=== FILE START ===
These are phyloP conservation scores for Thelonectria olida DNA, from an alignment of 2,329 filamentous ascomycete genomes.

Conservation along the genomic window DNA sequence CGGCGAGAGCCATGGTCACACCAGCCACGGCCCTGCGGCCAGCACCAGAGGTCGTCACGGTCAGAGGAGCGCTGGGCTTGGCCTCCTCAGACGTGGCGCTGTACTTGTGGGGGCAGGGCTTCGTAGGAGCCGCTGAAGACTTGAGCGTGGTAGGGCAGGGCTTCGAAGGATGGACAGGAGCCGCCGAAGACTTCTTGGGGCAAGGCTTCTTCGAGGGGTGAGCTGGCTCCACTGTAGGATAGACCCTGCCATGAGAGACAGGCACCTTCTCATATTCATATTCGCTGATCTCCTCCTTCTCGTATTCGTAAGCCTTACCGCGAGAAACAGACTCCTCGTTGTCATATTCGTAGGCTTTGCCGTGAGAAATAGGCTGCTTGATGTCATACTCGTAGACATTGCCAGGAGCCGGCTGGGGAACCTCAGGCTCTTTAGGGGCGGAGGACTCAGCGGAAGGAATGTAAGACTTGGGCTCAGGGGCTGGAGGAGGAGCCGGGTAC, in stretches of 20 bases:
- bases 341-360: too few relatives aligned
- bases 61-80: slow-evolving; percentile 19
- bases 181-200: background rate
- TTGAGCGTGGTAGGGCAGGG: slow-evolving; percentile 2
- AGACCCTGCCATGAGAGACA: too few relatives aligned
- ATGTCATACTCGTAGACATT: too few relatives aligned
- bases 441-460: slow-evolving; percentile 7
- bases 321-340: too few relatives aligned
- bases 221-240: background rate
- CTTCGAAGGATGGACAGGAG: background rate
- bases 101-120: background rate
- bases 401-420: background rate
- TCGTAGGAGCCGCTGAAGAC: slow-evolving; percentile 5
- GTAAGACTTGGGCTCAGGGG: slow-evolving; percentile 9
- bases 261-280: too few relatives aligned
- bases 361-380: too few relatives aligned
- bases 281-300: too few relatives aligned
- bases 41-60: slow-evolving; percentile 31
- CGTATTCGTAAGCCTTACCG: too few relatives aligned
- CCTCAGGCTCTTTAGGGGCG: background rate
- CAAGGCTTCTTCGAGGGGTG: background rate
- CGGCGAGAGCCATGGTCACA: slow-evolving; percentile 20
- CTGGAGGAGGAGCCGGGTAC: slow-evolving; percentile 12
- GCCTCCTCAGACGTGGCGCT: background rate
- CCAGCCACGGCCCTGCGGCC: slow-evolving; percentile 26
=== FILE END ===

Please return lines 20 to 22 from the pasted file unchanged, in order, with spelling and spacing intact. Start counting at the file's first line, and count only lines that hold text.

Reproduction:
- bases 41-60: slow-evolving; percentile 31
- CGTATTCGTAAGCCTTACCG: too few relatives aligned
- CCTCAGGCTCTTTAGGGGCG: background rate